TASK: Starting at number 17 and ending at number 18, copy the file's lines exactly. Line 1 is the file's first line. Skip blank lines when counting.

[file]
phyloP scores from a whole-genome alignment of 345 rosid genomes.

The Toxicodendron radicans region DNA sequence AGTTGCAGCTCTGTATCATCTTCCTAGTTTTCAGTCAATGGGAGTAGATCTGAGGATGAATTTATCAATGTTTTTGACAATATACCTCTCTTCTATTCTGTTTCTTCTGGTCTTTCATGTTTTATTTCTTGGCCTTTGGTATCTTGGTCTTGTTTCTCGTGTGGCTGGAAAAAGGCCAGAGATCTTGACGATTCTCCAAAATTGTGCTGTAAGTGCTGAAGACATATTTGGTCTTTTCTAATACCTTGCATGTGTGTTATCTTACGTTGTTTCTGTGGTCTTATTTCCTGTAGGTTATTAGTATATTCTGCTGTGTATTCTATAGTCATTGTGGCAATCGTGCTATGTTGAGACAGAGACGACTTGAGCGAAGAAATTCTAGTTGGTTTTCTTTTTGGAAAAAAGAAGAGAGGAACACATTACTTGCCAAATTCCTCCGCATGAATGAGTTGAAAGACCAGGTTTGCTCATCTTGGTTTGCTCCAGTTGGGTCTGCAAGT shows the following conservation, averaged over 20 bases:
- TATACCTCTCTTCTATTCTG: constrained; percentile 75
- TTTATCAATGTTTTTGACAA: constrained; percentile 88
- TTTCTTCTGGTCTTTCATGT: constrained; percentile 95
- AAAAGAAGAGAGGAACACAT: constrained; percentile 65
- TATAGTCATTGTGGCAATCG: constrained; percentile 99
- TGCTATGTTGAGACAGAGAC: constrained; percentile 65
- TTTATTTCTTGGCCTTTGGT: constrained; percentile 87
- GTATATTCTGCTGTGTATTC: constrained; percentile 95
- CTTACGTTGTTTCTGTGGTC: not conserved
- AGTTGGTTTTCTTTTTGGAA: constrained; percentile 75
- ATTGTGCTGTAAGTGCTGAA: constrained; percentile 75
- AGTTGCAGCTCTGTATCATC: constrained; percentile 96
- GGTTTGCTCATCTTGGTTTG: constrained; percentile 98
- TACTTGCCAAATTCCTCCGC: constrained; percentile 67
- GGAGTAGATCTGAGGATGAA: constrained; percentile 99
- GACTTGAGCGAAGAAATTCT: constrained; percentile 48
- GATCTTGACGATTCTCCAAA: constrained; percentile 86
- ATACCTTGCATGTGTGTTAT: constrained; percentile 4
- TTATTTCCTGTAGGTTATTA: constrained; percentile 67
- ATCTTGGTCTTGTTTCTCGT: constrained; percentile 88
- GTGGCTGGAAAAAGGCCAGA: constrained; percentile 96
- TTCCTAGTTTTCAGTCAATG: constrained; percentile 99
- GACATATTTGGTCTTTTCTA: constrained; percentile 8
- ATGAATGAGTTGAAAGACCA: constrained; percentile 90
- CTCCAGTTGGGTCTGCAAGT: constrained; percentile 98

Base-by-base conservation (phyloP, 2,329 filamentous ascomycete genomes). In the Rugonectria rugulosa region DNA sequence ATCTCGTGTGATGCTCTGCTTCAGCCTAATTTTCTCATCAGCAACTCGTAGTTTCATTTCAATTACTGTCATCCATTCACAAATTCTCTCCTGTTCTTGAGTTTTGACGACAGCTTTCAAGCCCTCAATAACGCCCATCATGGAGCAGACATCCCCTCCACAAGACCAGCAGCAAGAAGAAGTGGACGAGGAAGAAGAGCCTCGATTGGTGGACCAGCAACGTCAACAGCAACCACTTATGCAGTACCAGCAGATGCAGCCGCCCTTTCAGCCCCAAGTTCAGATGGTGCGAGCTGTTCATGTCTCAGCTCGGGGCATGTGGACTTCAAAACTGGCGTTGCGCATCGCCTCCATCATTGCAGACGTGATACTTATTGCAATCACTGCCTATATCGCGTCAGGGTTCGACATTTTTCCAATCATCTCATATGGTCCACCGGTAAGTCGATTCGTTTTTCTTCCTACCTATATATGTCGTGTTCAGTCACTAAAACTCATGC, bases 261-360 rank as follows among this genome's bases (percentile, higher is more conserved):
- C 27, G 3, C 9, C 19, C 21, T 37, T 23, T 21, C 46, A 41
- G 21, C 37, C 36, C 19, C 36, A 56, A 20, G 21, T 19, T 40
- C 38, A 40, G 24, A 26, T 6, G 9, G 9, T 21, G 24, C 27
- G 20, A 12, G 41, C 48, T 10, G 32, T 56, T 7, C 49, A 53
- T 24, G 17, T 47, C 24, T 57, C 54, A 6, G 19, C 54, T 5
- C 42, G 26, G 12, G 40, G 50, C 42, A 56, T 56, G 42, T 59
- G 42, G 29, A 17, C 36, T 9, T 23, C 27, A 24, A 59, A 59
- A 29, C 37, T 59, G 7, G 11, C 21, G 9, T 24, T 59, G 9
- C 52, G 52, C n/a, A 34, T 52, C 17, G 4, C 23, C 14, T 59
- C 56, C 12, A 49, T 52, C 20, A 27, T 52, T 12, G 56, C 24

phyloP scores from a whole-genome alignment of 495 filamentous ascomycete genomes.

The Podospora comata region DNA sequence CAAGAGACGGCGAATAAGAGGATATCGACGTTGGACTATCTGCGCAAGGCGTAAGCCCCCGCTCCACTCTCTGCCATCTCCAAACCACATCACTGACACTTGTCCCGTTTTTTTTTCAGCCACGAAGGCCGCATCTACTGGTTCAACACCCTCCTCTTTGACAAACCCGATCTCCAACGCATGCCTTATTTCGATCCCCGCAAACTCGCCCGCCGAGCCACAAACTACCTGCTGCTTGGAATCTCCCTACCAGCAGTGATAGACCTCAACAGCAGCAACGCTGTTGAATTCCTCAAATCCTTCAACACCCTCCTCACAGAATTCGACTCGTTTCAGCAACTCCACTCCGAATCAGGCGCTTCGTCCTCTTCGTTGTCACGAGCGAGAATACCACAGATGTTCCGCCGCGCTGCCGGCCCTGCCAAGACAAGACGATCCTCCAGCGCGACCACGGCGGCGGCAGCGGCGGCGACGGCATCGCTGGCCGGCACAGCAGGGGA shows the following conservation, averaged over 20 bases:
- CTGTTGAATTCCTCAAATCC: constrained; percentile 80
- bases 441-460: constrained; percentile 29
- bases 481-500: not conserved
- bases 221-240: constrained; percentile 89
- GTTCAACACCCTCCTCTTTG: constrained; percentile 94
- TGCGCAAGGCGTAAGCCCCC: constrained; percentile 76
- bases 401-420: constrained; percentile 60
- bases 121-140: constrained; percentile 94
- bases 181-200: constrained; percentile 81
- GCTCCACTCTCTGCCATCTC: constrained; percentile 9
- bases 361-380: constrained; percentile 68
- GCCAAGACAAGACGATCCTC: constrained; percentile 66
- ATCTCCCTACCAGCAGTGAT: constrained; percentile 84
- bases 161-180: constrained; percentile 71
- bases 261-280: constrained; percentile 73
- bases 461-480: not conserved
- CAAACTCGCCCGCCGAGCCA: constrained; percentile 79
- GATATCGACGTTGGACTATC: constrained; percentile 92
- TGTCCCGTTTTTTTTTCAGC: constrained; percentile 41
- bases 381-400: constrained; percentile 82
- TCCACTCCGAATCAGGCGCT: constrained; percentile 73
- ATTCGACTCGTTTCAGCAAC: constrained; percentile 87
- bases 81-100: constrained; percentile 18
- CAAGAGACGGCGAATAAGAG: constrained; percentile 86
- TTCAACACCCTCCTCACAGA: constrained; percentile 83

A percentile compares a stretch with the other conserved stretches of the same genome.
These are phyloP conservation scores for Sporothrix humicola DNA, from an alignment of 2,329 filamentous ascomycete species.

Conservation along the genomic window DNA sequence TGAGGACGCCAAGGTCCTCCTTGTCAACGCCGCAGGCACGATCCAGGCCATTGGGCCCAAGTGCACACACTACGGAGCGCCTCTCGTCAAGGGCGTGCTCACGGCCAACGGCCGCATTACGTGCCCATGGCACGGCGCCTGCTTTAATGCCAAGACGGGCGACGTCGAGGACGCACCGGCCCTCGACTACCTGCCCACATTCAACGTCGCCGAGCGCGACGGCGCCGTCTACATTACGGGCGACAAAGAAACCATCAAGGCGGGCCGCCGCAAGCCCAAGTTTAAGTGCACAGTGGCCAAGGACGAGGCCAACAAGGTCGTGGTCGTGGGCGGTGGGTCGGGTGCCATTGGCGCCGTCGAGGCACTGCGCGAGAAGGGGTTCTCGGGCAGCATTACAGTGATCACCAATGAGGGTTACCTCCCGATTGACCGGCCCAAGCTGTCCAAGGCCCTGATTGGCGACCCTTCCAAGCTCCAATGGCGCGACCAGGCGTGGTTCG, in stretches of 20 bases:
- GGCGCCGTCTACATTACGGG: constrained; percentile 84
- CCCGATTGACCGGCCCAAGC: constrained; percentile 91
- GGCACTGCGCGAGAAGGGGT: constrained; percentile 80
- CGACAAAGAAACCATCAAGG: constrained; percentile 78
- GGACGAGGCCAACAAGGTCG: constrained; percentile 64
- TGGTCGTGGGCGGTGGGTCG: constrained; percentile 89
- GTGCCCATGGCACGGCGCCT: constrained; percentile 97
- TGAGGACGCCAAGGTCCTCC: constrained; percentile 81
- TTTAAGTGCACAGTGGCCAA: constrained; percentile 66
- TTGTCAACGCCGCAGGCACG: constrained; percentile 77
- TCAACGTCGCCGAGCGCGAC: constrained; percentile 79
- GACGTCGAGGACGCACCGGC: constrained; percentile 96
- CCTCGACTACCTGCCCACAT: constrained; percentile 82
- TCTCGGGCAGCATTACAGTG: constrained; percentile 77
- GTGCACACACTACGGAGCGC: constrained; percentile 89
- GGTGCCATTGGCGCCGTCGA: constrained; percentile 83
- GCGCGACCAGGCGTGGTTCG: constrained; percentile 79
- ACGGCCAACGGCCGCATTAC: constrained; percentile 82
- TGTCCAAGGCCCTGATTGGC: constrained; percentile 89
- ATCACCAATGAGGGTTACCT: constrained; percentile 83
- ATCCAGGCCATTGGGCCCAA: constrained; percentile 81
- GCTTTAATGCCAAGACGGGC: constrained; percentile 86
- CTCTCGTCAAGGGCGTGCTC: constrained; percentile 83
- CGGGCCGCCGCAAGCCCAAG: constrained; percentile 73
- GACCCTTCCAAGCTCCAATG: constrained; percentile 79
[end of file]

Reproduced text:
- GGAGTAGATCTGAGGATGAA: constrained; percentile 99
- GACTTGAGCGAAGAAATTCT: constrained; percentile 48